Thursday, 22 September 2016

RIP XI Book II: Rebecca by Daphne Du Maurier

I always think really fondly of Rebecca for a couple of reasons. The first line- "Last night I dreamt I went to Manderley again"- is very beautiful and also made a big deal of in Bag of Bones which is one of my favourite Stephen Kings, so I think of it as a very lyrical and beautiful book, more thoughts on which later. The other reason is THIS Mitchell and Webb sketch:

Because Frances and I basically wet ourselves when we saw it, and because David Mitchell is the absolute and ultimate Mrs Danvers. He just is.

This was, I believe, my third reading of Rebecca, and served to show me that I basically didn't remember anything about the plot beyond about the halfway point of the book, and that *whispers* it maybe isn't as well written as I thought it was. Don't get me wrong- I still enjoyed reading it, and that lyricism and beauty is still definitely present in the book (sooooo many gorgeous nature descriptions) it's just mainly there in the first half. Reading it this time, I noticed just how oddly paced it is- the first half is very slow and winding and takes a while to get anywhere, while the second half is all drama and speed and getting to a conclusion as quickly as possible. If you know the story, you'll know that this is fitting to what actually happens, but the effect this had on me was that I felt like I was almost reading two different books, where it seems impossible that the first half leads to the second, and where the styles of both are almost completely different.

Speaking of the story- I had forgotten quite a lot about the second half of the book, maybe because all of the character development and lush descriptions of the first half seem wildly superior to the cheap thrills of the second (for me, anyway, you might be into reading for the cheap thrills and that is fine with me). I remembered its basic point, but there were journeys and characters and plot twists that I remembered nothing about, just a vague feeling of unease about what was to come. It seems strange to me, then, that even though I think of Rebecca as a thriller, and even read it for RIP basically because of its thriller status, it's those parts of the book that mean the least to me.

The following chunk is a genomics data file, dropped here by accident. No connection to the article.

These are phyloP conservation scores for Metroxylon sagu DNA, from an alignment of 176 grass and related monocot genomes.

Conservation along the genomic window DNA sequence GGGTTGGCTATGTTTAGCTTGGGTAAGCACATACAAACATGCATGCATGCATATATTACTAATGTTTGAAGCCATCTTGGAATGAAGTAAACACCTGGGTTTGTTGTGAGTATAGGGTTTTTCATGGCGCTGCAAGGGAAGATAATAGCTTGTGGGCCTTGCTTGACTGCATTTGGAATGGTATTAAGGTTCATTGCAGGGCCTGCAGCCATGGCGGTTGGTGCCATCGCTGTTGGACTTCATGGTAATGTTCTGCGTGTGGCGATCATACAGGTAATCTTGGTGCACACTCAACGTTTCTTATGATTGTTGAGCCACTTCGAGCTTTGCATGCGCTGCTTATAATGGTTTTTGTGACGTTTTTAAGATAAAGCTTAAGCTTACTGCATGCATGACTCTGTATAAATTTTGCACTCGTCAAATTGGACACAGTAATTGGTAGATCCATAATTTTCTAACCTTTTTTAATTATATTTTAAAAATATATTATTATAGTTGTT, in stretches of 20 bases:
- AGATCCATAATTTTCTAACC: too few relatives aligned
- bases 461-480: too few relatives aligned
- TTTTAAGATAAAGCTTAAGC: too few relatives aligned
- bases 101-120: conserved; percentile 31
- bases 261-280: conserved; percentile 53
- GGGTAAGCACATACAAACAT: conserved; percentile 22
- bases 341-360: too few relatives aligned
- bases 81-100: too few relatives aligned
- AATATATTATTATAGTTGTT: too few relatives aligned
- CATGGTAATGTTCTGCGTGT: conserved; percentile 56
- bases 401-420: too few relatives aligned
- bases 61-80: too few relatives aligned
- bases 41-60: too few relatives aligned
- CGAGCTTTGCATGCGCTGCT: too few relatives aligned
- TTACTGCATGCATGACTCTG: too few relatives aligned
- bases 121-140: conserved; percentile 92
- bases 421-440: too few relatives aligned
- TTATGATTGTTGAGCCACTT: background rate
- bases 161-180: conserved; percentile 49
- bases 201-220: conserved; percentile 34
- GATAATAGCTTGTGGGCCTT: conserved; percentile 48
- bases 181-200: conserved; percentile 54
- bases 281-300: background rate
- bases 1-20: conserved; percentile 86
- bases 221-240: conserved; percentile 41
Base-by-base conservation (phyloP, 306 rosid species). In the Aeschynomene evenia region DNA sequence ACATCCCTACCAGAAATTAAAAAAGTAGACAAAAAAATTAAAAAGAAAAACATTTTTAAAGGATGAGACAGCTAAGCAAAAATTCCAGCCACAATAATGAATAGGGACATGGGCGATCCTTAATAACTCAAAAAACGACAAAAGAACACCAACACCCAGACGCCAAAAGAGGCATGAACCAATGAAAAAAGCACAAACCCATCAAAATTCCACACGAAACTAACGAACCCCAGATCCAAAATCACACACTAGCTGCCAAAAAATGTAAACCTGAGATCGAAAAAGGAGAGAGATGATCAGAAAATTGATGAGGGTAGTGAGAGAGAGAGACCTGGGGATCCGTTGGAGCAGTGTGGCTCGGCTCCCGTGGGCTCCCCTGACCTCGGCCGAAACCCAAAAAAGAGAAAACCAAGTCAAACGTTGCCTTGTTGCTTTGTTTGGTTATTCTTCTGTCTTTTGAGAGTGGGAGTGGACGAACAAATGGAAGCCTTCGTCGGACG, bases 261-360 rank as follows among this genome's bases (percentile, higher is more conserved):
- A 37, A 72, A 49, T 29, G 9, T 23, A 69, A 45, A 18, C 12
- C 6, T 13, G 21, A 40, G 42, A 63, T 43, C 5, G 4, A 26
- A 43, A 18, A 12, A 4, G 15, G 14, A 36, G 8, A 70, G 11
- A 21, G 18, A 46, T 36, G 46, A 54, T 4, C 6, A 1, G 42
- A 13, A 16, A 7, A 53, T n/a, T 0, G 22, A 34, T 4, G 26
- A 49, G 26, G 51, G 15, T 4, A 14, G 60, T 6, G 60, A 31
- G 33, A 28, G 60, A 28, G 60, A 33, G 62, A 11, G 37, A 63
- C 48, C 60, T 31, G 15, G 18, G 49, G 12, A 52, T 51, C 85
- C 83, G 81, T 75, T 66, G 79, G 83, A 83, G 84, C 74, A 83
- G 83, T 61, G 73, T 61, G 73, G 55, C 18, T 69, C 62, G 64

For me, the book is all about the second Mrs De Winter. She's from such anonymous upbringing that she doesn't even get a first name, but nonetheless she's the character we see everything through, and that's important because, viewed through any other character's eyes, she would seem like such a drip. Even from the inside of her own head, she is an incredibly frustrating character at times, so passive and quiet that you want to shake her and have her TAKE COMMAND FOR ONCE FFS,  but then she'll come up with something like this:
"I wondered why it was that places are so much lovelier when one is alone... How lovely it was to be alone again. No, I did not mean that. It was disloyal, wicked, it was not what I meant. Maxim was my life and my world."
These are the second Mrs De Winter's thoughts after her husband goes away and leaves her with Manderley herself for a couple of days, and it's the perfect tension between being thrilled that you're alone because you can fully be yourself, and being concerned that such thoughts constitute a kind of disloyalty to other people. I can relate, but maybe not as much as I used to. Reading Rebecca this time, I grew increasingly frustrated with Mrs De Winter's passivity and shyness, whereas I'm sure that the time before, I was pretty much like 'yep girl, I feel ya.' Just another way that we change and the books we read change with us, because I can't really relate to that kind of passivity anymore (translation: I now have kind of a big mouth).

I don't regret rereading Rebecca and I will probably do it again at some point because damn, Daphne knows how to get you to turn pages. I will probably always prefer the parts that are less thriller-y, more beautiful, and I'm comfortable with that, but you might have a completely different reading experience than me, that's kind of how reading works. Either way, I fully recommend it as a read, and even though it won't scare the pants off you, I think you'll have a good time reading it and really what more can you ask for? Exactly.


  1. I have never seen the Rebecca skit before but it's so fucking perfect I may never be able to watch the film again without seeing David Mitchell's face every time Danvers appears. THANK YOU LAURA. But really, thank you, it's amazing. :)

    1. SO FUCKING PERFECT. I still can't deal with it and it's been YEARS since I saw it.